Standard bearing types are costing extraction industries dearly...
22 August 2012
It can take as little as 30 minutes to replace a split roller bearing and even less time to inspect it; whereas solid bearings routinely take many hours, and sometimes days to replace and are notoriously difficult to inspect while in place. Yet overwhelmingly solid bearings comprise the major segment of rolling bearings in use in extraction industries today. Adrian Menzies explains why 'lowest cost' for the OEM is usually the most expensive for the quarry end-user.
Solid roller bearings are difficult to fit & to replace, and usually impossible to visually inspect whilst in service - relying instead on complex and expensive vibration monitoring systems for critical units. But, with the smaller sizes in particular, they are relatively inexpensive to purchase so few companies compare the overall lifetime costs with those of alternatives - such as split roller bearings (SRBs). In an industry that is driven by cost down pressures rectifying this situation could potentially lead to large savings in maintenance and plant downtime.
Companies are increasingly embracing the fact that to achieve performance gains they must first achieve improved production efficiencies. To achieve these longer term efficiencies it may be more cost effective to specify components that initially cost a little more, but will reduce maintenance and repair costs during their service life, therefore offering the customer a lower ‘whole life cost’ and reducing the total cost of ownership (TCO). It is the classic case where the component with the lowest initial price, often does not offer the customer the lowest lifetime cost.
This is particularly true of bearings and is one of the major reasons why companies in all industries are increasingly turning to Revolvo’s SRB split roller bearings as a means of reducing downtime. So why bear the additional initial purchase cost? The answer is threefold: initial installation time can be reduced by up to 90%; bearings can be inspected in situ; and the ease and speed with which SRB split roller bearings and housings can be replaced if there is a maintenance issue.
Unlike solid bearings, SRB split roller bearings are totally split to the shaft; a design that both simplifies and expedites installation and cuts downtime when compared to replacing solid bearings of the same size. SRB split bearings allow the shaft to be supported by the lower section of the bearing; while the top section can be removed, making bearing inspection simple, without the need to remove drives or the shaft itself. This intrinsic feature is especially valuable with regards to large machines, where sheer weight and size can be a barrier to fast and effective servicing.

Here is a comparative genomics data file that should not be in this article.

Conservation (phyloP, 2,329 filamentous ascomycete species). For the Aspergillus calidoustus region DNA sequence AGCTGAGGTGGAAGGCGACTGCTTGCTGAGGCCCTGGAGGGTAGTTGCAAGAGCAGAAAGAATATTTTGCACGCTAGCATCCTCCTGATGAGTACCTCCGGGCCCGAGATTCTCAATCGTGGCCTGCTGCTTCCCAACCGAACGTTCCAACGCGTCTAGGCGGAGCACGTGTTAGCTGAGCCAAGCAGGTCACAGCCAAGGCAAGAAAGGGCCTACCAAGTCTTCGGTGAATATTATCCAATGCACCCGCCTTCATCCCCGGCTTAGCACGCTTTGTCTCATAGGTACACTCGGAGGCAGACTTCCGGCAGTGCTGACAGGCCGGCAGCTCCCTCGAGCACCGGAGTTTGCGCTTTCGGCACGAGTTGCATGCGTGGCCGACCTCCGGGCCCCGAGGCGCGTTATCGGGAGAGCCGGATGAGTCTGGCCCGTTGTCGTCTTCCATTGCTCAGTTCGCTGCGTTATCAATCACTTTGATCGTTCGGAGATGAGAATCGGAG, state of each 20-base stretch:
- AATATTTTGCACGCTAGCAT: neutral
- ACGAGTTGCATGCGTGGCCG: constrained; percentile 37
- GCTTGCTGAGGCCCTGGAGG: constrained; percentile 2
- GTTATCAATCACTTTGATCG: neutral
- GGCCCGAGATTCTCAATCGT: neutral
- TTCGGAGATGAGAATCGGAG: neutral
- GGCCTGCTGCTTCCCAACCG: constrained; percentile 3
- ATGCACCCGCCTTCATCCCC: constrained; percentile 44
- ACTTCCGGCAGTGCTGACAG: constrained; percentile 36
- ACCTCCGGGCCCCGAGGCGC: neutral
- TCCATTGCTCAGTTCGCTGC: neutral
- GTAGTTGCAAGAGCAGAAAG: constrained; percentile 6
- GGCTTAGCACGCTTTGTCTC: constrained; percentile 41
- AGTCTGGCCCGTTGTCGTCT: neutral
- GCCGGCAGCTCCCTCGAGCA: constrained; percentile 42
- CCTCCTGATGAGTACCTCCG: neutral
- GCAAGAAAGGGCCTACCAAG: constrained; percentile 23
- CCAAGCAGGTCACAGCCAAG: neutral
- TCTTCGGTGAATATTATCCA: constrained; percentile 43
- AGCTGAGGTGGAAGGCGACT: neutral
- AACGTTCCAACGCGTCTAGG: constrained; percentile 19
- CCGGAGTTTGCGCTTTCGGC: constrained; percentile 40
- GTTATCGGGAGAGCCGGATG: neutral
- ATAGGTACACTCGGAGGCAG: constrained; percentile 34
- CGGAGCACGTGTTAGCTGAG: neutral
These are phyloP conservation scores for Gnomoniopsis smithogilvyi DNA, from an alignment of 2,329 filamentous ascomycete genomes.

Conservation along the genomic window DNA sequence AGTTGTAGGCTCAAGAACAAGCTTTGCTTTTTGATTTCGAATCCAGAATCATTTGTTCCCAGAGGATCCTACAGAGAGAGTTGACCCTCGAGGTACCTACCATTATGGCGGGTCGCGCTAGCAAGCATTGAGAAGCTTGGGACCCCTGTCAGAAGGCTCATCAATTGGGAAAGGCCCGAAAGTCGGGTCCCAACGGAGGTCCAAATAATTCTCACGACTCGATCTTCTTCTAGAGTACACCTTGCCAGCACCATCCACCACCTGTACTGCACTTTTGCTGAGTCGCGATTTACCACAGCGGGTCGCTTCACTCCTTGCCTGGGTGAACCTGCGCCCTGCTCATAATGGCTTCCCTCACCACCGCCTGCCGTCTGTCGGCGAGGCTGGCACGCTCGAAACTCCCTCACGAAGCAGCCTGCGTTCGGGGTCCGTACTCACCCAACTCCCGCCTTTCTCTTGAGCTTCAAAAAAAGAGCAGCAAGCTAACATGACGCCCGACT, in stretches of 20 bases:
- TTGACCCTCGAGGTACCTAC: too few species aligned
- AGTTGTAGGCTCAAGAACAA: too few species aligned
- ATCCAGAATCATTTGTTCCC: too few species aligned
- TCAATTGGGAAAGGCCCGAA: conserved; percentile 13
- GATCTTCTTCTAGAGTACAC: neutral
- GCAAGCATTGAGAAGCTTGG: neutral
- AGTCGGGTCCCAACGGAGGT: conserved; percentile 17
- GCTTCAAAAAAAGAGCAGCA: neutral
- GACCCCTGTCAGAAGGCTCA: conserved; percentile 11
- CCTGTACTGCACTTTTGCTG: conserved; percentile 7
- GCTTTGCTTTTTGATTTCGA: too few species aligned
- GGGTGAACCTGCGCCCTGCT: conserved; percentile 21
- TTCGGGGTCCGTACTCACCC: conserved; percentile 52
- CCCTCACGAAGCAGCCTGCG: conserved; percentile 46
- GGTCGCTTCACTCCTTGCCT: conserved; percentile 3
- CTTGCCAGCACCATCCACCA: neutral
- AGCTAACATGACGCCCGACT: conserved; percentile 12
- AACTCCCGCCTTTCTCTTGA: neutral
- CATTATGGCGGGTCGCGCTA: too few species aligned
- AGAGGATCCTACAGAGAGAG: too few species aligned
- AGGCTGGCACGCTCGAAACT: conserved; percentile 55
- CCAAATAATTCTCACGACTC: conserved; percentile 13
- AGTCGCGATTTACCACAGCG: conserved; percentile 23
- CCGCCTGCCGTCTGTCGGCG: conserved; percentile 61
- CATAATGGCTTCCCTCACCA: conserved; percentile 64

The relative price differential which can be significant for smaller bearing sizes starts to narrow for larger sized bearings, with sizes above a 220mm shaft diameter being more comparable in price, and very large bespoke sizes over 400mm shaft diameter often similar in cost, especially when availability also starts to become an issue. With large split bearings available on relatively short lead times they fair well in comparison to some large made-to-order sizes of solid bearings from the global manufacturers which are far more susceptible to changing market conditions and have sometimes quoted lead times that have varied from months to even years.
The additional cost of purchasing a SRB split bearing comparable in size to a solid bearing is often no more than the additional maintenance cost for one replacement unit, and a fraction of the cost of any unplanned downtime. Should a solid bearing fail on a crucial piece of quarry equipment it may take days to replace, requiring not only the bearing replacement, but the dismantling of the machine and specialist tools and sometimes lifting equipment to remove it, which also creates the possibility for more damage to be caused during the machine disassembly and shaft handling process.
With SRB split bearings the spherical location between the housing and the support pedestal ensures that under conditions of shaft misalignment, and irrespective of the type of seal used, the seal always remains concentric to the shaft. As a result, SRB split roller bearings perform exceptionally well in harsh operating conditions (in some cases underwater) even with serious shaft misalignment, whereas solid mounted roller bearings can suffer from non-concentric ineffective seals that will rapidly lead to expensive premature bearing failure.
Revolvo has taken this advantage forward and developed high performance labyrinth, and Kevlar Packing Seals, which provide effective sealing even in the worst operating environments. This has been evidenced in many applications; including many worldwide cement plants where the Revolvo labyrinth seal overcame a long term problem of premature failures of hanger bearings on cement screw conveyors.
From the technical, economic and pure design points of view, SRB split roller bearings offer a host of advantages and cut downtime significantly for the end user. The simplicity of fitting a split roller bearing and its design, compared to a solid bearing, are major factors in its longevity.
It is understandable why during the specification stages of a new project an OEM may choose to make short term savings by specifying the most inexpensive bearing for the job. However it is important that the end user considers whole life costs, specifically downtime implications for maintenance and repairs. Talking to Revolvo, the split roller bearing specialist will help you to understand the long term savings that are possible with most applications, and ensure that OEM machinery manufacturers fit bearings that won’t cost dearly in the long run.
Adrian Menzies is sales director of Revolvo Ltd
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